The present disclosure pertains to the field of localization of sensors. Sensors are usually deployed in a region to observe the activity in an area of interest. Different sensors are deployed to observe different activity. Acoustic sensors are deployed in a battlefield or in an urban area to monitor acoustic activity, for example, the presence of tanks in the field, to track vehicles, and identify the type of vehicles, etc. In urban settings, acoustic sensors can be deployed to detect congregation of people and the general nature of such a congregation, that is, whether the crowd is hostile or peaceful. The deployed acoustic sensors record the sound waves emanated in the vicinity and transmit to a remote hub or a central observation center where the data (sound waves) is analyzed. The type of analysis employed depends on the type of activity for which one is looking. Tracking vehicles in a field may comprise use of a tracking algorithm, while detecting people in the field may require an entirely different algorithm. In any case, the data analyzed has to be referenced to the location of the sensor. Without the knowledge of the sensor location, the data has no relevance. In a battlefield or in covert operation situations, the sensors may be deployed using an airborne vehicle such as a helicopter or airplane, or the sensors can be deployed by rockets. Whatever mechanism is used for deploying the sensors, the location of the deployed sensors may not be available. It is possible to guess at the general vicinity where the sensors land based on the location of the deploying vehicle, the speed at which the vehicle was flying, the angle at which the sensors were hurled, general wind speeds in the vicinity, the direction in which the vehicle was traveling, etc. The present disclosure presents a robust and elegant means in determining the location of the sensors.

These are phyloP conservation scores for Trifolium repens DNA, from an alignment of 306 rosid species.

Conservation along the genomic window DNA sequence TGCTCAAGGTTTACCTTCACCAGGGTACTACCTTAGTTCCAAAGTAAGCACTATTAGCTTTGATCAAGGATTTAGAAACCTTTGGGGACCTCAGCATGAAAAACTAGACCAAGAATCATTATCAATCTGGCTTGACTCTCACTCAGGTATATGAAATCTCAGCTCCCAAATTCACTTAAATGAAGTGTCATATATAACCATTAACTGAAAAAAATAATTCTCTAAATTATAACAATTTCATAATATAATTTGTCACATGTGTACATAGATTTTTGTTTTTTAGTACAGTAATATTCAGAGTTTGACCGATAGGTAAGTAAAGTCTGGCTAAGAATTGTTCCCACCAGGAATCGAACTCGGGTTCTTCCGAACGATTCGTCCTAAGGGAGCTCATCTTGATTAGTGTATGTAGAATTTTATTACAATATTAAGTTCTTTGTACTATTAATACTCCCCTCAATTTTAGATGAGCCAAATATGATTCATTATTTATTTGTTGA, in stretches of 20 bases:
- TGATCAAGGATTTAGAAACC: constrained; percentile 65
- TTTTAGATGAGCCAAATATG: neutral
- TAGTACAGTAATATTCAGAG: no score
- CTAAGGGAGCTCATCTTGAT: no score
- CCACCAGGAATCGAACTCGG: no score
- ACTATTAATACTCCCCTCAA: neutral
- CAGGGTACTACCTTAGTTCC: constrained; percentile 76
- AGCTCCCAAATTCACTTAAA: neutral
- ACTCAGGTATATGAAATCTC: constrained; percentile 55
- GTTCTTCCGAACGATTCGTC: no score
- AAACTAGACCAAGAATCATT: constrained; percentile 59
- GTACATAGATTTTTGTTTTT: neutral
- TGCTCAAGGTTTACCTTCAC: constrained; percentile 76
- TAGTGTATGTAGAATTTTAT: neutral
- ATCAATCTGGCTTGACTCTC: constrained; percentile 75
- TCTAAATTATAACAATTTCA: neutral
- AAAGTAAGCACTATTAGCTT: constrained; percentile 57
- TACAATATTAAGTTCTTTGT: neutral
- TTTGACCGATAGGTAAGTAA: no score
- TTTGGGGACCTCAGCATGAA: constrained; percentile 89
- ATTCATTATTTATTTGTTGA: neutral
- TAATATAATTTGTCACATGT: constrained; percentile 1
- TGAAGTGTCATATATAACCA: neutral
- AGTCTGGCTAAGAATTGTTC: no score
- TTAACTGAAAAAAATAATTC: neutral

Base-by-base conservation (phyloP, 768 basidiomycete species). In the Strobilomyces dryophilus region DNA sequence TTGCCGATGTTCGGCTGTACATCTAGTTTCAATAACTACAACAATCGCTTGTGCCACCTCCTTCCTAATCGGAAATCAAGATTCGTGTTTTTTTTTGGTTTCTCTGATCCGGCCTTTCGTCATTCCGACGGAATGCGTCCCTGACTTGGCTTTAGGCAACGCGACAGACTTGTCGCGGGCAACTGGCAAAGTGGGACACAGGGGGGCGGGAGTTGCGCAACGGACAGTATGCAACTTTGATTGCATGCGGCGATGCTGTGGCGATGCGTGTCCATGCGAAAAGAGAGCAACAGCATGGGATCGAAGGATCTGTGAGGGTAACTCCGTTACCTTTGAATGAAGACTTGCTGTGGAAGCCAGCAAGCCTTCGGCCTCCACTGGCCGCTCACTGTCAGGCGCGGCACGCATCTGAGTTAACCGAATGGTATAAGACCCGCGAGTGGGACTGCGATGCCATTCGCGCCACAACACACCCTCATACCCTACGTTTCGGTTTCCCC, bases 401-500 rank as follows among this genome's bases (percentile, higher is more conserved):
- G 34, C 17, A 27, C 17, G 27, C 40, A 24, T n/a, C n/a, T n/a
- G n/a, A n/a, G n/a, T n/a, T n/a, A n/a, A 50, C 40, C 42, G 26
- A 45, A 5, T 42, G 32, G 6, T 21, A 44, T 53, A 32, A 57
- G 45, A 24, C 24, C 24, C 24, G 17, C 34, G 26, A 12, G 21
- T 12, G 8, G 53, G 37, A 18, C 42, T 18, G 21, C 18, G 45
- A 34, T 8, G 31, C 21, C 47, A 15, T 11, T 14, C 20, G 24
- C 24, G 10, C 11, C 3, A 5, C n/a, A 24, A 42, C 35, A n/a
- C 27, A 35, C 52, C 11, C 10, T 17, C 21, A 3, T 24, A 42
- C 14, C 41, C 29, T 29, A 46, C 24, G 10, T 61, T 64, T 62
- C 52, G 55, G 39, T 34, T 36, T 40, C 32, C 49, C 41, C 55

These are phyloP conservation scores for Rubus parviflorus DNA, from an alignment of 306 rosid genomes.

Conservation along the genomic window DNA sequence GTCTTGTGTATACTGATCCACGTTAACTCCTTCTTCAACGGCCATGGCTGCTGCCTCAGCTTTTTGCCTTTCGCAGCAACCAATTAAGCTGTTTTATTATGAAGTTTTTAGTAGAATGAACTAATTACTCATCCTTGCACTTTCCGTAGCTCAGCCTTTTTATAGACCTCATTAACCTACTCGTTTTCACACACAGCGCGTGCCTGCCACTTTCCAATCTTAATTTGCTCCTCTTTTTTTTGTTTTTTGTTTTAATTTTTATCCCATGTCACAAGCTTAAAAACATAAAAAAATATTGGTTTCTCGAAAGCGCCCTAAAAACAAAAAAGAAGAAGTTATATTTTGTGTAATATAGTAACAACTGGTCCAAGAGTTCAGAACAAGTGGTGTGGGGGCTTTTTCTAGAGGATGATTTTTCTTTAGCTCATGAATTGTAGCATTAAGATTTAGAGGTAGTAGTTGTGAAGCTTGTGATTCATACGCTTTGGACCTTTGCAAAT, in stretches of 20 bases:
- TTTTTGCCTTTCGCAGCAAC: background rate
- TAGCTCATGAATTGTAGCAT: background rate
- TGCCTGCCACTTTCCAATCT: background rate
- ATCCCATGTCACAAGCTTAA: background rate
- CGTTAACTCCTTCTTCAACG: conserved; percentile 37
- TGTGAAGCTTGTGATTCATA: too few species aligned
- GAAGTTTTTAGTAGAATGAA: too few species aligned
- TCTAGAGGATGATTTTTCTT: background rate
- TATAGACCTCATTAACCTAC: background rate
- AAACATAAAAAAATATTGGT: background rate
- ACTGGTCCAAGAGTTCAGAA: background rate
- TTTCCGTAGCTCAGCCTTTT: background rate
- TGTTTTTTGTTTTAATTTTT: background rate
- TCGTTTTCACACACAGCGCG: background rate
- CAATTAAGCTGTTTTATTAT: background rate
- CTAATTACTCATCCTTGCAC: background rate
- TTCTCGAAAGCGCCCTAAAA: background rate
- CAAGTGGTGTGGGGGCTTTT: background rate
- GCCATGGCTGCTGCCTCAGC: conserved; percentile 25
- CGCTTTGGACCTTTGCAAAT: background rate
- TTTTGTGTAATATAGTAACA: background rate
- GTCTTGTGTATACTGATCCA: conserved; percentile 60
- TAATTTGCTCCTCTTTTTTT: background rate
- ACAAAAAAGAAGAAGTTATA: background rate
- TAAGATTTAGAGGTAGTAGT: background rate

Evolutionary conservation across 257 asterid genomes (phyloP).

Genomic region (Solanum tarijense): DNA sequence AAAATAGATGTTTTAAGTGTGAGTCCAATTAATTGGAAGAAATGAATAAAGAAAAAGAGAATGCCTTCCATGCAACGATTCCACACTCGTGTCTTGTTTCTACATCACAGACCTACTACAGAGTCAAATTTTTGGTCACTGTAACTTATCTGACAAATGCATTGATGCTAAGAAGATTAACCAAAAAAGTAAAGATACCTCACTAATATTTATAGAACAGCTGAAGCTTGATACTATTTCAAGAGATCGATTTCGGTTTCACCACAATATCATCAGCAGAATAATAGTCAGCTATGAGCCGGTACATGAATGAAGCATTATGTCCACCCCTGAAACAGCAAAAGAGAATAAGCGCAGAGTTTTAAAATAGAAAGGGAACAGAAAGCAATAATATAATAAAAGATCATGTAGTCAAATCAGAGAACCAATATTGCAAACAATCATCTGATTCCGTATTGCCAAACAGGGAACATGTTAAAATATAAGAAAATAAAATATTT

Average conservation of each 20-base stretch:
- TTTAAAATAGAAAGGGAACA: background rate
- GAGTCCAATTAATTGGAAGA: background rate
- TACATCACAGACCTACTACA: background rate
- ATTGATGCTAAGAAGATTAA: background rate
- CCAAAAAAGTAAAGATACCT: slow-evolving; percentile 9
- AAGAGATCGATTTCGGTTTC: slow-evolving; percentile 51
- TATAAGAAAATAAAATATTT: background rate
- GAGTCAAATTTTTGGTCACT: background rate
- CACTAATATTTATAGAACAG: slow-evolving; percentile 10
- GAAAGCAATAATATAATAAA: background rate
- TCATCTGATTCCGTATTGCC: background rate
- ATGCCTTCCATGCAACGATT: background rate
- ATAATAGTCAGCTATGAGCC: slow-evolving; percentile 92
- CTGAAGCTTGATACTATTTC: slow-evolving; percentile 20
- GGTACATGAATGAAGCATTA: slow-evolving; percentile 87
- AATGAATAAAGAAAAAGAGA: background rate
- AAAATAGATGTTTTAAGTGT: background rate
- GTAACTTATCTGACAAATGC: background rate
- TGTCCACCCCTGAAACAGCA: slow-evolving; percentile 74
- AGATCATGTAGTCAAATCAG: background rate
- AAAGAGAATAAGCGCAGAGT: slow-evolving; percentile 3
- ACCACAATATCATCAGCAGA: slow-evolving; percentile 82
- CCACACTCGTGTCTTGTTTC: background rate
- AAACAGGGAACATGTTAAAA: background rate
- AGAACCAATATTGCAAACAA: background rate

At present, localization methods, e.g., R. L. Moses, R. M. Patterson, and W. Garber, Self localization of Acoustic sensor networks”, in Proc. of MSS meeting of the specialty group on Battlefield acoustic and seismic sensing, September 2002 include use of beacons to estimate the time of arrival (TOA) between two sensor nodes, which translates into range after multiplying the TOA with the propagation velocity of the signal in the medium. This range corresponds to the radius of a circle or a sphere, depending on whether the sensor nodes are on a plane or in three-dimensional space. If there are three such circles corresponding to three different TOAs with respect to a sensor node whose coordinates we would like to determine, then these circles would intersect at a common point giving the location of the sensor whose coordinates are desired. In this approach the location of the sensor is obtained relative to the three other sensors. In order to know the global positioning of the sensor, one must have knowledge of the global position of the three sensors. If there is a large number of sensors deployed in a field whose coordinates must be determined, one can use the above technique iteratively to determine their locations. However, that approach may result in cumulative error that grows as a function of distance from one sensor to the other.

SUMMARY